So, please keep your thoughts and prayers coming. We knew to expect to be re-admitted along the recovery path but, it doesn't make it any easier on any of us. We were so enjoying being home together and even a minute apart like this again is tough for all of us. We appreciate all your positive vibes and prayers and know that they will make the difference in getting us all back together as soon as possible.

More as we know it.

Peace and love,
Kristi (and Matt, Max, Alex and Ellee)

Friday, May 22, 2009

Day +51: Happy & Thankful for the Same Old, Same Old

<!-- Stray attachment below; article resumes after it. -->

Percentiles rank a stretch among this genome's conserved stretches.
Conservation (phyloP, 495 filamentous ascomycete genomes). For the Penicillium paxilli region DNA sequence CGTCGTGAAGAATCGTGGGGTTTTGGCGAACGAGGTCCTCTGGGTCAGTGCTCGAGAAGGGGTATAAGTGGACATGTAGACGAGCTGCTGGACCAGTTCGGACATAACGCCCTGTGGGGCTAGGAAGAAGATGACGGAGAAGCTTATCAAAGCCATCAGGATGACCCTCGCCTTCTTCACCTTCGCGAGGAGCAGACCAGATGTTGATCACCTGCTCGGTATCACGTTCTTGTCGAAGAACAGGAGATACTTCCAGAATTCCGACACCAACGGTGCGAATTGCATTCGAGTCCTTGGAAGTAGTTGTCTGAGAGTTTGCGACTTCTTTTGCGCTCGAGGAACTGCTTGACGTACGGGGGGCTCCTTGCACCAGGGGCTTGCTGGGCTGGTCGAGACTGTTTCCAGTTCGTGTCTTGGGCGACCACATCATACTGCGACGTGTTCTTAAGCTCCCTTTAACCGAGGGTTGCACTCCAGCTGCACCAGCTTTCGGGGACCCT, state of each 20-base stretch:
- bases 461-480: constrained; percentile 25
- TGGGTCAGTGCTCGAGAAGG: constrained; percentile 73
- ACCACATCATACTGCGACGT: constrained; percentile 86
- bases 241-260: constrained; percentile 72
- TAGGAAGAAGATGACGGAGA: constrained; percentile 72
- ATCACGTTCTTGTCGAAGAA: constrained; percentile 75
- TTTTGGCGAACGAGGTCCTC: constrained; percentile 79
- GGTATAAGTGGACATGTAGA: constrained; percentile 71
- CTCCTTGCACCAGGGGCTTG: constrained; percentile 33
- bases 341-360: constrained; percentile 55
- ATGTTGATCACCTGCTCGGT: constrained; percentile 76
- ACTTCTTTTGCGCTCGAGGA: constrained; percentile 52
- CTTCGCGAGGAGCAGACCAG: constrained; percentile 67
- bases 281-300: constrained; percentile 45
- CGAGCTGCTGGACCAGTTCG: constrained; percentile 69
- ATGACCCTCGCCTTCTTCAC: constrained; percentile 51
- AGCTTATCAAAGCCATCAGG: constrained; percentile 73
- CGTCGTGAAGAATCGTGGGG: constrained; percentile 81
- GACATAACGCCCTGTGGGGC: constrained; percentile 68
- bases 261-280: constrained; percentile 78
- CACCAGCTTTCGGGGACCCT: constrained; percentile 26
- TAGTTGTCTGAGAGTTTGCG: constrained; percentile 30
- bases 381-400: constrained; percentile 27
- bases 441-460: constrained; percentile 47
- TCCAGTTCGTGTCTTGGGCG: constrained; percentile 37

Today is day +51 and, much like most days recently, it has been uneventful and somewhat boring...THANK GOD! Max had an appointment at the Day Hospital today at 7:30 am so, we were up and out the door early. It went well while we were there. Max received an infusion of a medication called IVIG (stands for IV immunoglobulin) which is created by filtering immunoglobulins out of multiple people's blood. He is receiving this medicine every other week right now to get him through the most critical phase of immune suppression. We were told by one of the nurses in the hospital that each bottle of this IVIG cost $16,000! That's right...you didn't read the numbers wrong! $16,000 a pop! On the off weeks from IVIG, Max is getting another similar drug called Cytogam. It is just like IVIG but, filtered further to get just the immunoglobulins that fight the CMV virus. So, I'm sure it is equally expensive...maybe even more!